GenerationY interns experiences with, and perceptions of, collaboration in educational settings
Using a phenomenological approach, the purpose of this study was to relate select Generation Y interns’ experiences with, and perceptions of, collaboration as a result of their internships. The theoretical framework of this study reviewed three distinct areas of literature: Generation Y and their role in the professional workforce, the induction and retention of new teachers, and the role of professional learning communities in schools. Both transcendental and hermeneutical approaches to phenomenology were employed in the analysis of interview data. The data for this study were obtained from in-depth interviews with five post-internship students at the University of Saskatchewan. The findings of this study revealed that the cultural characteristics of Generation Y teachers play a role in the desire of interns to engage in professional collaboration and have an impact on the profession as they see it. The implications of this paper outline that more research is needed to examine the effect of professional learning communities on the development of interns’ pedagogical skill and on the impact that Generation Y teachers will have on the way education is delivered in the future. Furthermore, when considering the nature of Generation Y interns and teachers, collaboration must be nurtured and emphasized as part of teacher education and induction programs, including the internship.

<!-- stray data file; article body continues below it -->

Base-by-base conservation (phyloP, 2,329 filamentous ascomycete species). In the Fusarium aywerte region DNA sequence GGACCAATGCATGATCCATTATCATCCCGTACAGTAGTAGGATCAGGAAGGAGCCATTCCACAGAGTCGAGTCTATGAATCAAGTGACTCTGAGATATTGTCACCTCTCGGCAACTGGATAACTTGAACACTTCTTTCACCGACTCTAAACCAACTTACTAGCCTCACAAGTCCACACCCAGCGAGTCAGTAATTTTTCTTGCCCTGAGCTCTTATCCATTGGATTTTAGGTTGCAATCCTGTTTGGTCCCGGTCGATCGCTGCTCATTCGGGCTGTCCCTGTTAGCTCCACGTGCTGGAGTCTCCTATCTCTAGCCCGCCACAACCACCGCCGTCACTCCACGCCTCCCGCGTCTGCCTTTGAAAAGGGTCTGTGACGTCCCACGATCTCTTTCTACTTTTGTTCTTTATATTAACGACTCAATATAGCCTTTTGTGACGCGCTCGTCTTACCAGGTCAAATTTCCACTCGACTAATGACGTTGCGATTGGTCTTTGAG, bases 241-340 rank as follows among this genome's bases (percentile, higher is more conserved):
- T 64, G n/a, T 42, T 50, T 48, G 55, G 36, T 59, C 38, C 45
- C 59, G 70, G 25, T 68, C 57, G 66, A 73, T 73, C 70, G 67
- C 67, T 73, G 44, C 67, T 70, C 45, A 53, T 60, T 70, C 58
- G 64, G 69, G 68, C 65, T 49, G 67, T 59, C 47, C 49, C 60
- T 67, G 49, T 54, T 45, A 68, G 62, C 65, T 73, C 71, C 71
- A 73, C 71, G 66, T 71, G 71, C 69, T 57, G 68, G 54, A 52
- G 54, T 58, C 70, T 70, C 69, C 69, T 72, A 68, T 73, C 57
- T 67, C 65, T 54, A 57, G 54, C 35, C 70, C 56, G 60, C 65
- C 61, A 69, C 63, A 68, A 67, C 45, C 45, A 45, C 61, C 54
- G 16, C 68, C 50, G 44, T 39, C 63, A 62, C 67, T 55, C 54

DegreeMaster of Education (M.Ed.)
CommitteeCarr-Stewart, Sheila; Hajnal, Vivian; Renihan, Pat; Orlowski, Paul; Miller, Dianne
Copyright DateAugust 2012
Induction and Retention